A pouch of rice. A carton of milk. A dish of applesauce.
Not fancy by any means, but for 250 local schoolchildren, it’s a feast.
It’s part of Three Squares, a program that supplies needy children with nonperishable foods to take home in backpacks.
“We send kid-friendly food to the schools so the kids can take it home and eat well on the weekend,” explained Lisa Hall, warehouse manager for Northwest Harvest Yakima.
Northwest Harvest, the organization that distributes food to food banks around the state, initiated the program several years ago. Schools in Yakima and Toppenish, and those in Spokane, Tacoma and Seattle areas, are among those served.
In Yakima, the local Northwest Harvest warehouse has partnered with several organizations and churches to help distribute the food. Backpacks are filled with nonperishable, single-serving foods for children at seven Yakima schools: Washington, Martin Luther King, Ridgeview, Hoover, Adams, Garfield and Barge-Lincoln. They are sent home with children every Friday.
Three Toppenish schools — Valley View, Lincoln and Kirkwood — also participate.
Up to 25 children per school can receive backpacks, which they return the following Monday to be refilled again at the end of the week.
Foods are chosen for their nutrition and portability. Fresh foods aren’t part of the program, Hall said, because of potential spoilage.
Each backpack, which contains six meals for the weekend, is filled with items such as pouches of oatmeal, rice or macaroni and cheese, to be hydrated with hot water, cereal, applesauce, fruit cups, power bars, raisins, packets of vegetables, chili, juice and shelf-stable milk that doesn’t require refrigeration.
Members of Wesley United Methodist Church come to Northwest Harvest twice a month to operate an assembly line sorting food for backpacks. Then they deliver food to two schools each week.
Retired teacher Marge Bigham, who coordinates the 30 Wesley United volunteers, said they see it as a ministry for children in poverty.
“A primary goal of our church is to eliminate poverty and hunger. That’s what we’re called to do as Christians.”
Bigham believes that those in need often go unnoticed here. “People have no idea how many live below the poverty line. There are a huge number of people who work very hard and care very much for their children,” she said. “I have a real concern for children, especially the ones who get the short end of the stick.”
Other community volunteers also participate in the program. Members of Central Lutheran Church go to the warehouse each week to fill backpacks and deliver food to schools.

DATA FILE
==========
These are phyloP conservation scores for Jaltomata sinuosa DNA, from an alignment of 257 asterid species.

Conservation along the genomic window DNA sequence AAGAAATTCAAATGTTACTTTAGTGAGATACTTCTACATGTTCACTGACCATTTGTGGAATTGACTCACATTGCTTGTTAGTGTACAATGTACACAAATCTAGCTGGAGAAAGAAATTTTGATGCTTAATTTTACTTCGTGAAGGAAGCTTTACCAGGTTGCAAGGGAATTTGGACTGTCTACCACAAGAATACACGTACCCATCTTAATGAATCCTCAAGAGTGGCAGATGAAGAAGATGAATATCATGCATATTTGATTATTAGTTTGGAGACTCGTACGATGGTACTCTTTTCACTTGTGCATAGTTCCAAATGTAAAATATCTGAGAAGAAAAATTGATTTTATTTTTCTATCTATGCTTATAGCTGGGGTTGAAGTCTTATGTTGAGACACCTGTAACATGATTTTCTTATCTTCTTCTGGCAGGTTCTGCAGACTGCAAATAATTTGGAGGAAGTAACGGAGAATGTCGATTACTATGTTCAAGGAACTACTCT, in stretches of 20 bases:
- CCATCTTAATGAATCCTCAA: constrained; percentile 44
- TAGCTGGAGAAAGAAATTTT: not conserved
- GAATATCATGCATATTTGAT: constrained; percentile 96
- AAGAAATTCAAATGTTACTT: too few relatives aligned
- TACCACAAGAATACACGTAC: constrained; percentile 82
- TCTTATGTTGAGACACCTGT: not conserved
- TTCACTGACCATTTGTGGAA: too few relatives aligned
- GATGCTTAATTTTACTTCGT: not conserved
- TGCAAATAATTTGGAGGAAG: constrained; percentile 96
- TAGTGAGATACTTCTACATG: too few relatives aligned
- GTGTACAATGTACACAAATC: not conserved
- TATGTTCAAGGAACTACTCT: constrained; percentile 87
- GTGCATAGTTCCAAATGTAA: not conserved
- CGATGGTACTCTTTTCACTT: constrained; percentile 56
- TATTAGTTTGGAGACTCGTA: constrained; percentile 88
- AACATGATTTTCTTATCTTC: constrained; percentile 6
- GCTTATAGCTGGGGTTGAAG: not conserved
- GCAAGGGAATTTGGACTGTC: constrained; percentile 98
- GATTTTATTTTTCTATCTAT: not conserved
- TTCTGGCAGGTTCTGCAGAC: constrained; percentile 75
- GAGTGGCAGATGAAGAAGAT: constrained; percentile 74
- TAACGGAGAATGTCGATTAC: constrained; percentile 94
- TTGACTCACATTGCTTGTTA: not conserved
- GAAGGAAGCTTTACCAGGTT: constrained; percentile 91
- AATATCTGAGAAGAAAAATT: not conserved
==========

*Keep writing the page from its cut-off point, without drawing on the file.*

Members of Unity Spiritual Life Center pick up food every Thursday at Northwest Harvest, then deliver it to Washington Middle School, to go into backpacks.
Downtown Kiwanis volunteers have also adopted a school in the program.
Jami Willard, Northwest Harvest volunteer coordinator, said these folks are not only performing an important service but are also building rapport with the schools.
Hall agreed, adding, “We’d love to have more people, groups and churches help and have more gently used backpacks.”
Funding comes from the state Northwest Harvest, grants and churches.
Hall admitted it’s not an inexpensive program, mainly because the food is all shelf stable and has to be bought in individual sizes. It costs about $6,000 per school per year.
“It’s a pricey program, but I do think it’s worth it,” she said.
Teachers, counselors and lunch staff recommend children they think are the neediest for Three Squares.
Omar Santoy, a counselor at Adams Elementary School, has been impressed with the results. “Teachers are so happy because rather than having a hungry student, which makes it tough to learn, that’s one less thing to overcome.”
According to Northwest Harvest’s Willard, feedback from schools has been uniformly enthusiastic. “The notes we get back from teachers are really powerful. They’re really grateful.”
One teacher told Hall that a family was initially embarrassed to accept a backpack, but they knew their child needed it. But by the time spring arrived, they were back on their feet financially, so they came back into school and asked the staff to give the backpack to someone else who needed it more.
Counselor Santoy said the program has also provided an important link between school and parents. “To be able to supply a basic need creates a strong partnership. And the parents are very grateful. We tell them it’s not just the school helping, that people in the community really do care about them.”
In a school of 700 students, Santoy said they could definitely use more filled backpacks. “Our criterion is emergency need. If a family has no money, no support and needs food that day, we start them and continue them in the program as long as they need it.”
About half the Adams recipients get backpacks for about a month, then they no longer need them, Santoy explained. The rest receive them for several months or longer.
Bigham, from Wesley United, appreciates how discreetly the backpack dispersal runs. “The schools try to do it so it’s not in any way noticeable to other children. Children just pick up a backpack at the counselor’s office.”
Hall said she was convinced of the efficacy of the program when she heard a pediatrician at a conference describe the effects of hunger. The physician showed images of brains from children who had routinely missed meals, and they had half the neurons of a normal child.
“That really gave me a kick,” Hall said.
It’s a kick truly appreciated in the schools, Santoy said.
“There are wonderful, wonderful organizations out there helping kids, and the kids need it.”
• Jane Gargas can be reached at 509-577-7690 or firstname.lastname@example.org.